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Original research
Effectiveness and safety of endovascular thrombectomy for large versus medium vessel occlusions: a single-center experience


Background The effectiveness and safety of endovascular thrombectomy (EVT) for medium vessel occlusions (MeVO) in the anterior intracranial circulation for patients with acute ischemic stroke (AIS) has yet to be definitively established. We compared outcomes in patients undergoing EVT for large vessel occlusion (LVO) versus those with MeVO.

Methods This retrospective cohort study, using an intention to treat design, compared the 90-day modified Rankin Scale (mRS) score between 43 patients with MeVO and 199 with LVO in the anterior intracranial circulation. Secondary outcome measures included vessel recanalization using the Thrombolysis in Cerebral Infarction (TICI) score, procedural complications, post-EVT intracranial hemorrhage (ICH), and infarct size.

Results The rate of good functional outcome (90-day mRS 0–2) was higher in patients with LVO than in those with MeVO (32.9% vs 27%), but this was not statistically significant (p=0.19). The rate of EVT procedural complications was also not significantly different between the groups (p=0.10), nor was the rate of ICH (p=0.30). There was also no significant difference in TICI scores between groups (p=0.12). Infarct size was larger in the LVO group (p<0.01). Multivariate analysis showed older age, not receiving recombinant tissue plasminogen activator (r-tPA), and larger infarct size were independent predictors of poor functional outcome at 90 days.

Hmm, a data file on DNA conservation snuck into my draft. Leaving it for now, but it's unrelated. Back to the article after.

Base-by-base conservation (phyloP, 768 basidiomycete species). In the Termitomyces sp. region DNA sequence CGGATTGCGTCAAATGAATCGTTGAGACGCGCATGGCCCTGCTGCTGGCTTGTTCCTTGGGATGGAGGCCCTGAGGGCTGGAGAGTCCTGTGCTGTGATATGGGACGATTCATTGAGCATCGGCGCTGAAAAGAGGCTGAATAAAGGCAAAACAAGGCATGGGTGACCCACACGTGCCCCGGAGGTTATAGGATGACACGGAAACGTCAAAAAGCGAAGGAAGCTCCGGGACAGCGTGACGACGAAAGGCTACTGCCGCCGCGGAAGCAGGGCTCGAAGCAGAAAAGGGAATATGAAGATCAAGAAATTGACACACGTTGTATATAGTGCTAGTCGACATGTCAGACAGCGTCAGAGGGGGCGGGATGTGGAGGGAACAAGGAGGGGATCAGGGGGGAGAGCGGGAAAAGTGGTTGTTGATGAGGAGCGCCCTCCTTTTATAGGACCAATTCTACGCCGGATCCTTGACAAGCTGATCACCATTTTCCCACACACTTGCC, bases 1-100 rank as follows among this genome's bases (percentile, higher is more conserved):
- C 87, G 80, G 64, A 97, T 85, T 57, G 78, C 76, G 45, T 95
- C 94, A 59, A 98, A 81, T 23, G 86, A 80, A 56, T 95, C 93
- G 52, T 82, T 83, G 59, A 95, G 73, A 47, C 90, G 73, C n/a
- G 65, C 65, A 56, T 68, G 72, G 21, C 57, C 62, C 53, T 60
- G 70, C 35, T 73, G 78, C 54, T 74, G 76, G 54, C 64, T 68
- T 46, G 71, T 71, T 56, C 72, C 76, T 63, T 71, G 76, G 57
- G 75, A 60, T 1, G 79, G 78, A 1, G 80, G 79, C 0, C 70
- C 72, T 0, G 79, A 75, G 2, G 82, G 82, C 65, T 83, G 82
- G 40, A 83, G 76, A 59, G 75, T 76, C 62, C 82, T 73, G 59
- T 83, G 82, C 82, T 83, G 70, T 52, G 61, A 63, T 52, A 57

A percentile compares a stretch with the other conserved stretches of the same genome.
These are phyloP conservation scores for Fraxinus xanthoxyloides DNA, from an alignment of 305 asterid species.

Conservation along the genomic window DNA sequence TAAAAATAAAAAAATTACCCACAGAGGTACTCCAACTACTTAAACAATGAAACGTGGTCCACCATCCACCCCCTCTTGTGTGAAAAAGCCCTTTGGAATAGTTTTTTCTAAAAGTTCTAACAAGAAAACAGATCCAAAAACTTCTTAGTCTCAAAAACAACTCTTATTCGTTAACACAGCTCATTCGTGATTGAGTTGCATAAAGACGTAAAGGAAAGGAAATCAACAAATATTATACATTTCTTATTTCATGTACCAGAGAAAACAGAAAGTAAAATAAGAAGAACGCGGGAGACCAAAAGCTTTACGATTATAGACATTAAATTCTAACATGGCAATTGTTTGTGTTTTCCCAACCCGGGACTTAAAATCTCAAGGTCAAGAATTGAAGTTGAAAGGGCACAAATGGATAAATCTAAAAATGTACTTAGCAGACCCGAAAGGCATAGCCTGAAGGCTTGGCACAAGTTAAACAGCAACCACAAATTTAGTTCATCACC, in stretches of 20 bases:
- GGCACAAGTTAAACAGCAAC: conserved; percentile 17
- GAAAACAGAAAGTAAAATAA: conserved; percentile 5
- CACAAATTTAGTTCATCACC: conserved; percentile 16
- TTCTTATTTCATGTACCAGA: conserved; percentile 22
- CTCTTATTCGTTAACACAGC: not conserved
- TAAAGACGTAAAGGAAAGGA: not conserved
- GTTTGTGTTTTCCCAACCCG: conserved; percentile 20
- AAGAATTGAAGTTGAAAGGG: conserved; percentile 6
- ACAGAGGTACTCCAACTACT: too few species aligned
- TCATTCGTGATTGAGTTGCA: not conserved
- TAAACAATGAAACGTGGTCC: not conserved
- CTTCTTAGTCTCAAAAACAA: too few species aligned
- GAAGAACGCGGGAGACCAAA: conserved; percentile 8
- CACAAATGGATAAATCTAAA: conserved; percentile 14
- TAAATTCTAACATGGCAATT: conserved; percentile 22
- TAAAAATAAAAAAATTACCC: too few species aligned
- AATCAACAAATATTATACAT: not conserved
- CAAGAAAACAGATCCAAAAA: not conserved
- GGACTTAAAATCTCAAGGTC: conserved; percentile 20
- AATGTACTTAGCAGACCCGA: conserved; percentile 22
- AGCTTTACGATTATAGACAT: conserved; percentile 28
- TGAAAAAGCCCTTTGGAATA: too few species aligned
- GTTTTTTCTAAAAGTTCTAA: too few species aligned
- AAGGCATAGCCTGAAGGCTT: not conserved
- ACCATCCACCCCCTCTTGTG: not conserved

Conclusion The 90-day mRS and rate of periprocedural complications were not significantly different between patients treated for LVO and those treated for MeVO with EVT. Older age, not receiving r-tPA, and larger infarct size were independent predictors of poor outcome at 90 days.

  • CT
  • CT angiography
  • thrombectomy
  • stroke

Data availability statement

Data are available upon reasonable request. All data relevant to the study are included in the article or uploaded as supplementary information. Deidentified participant data are used in this study and are published in this study and are available from JS. The use of these data would need to be discussed with JS.

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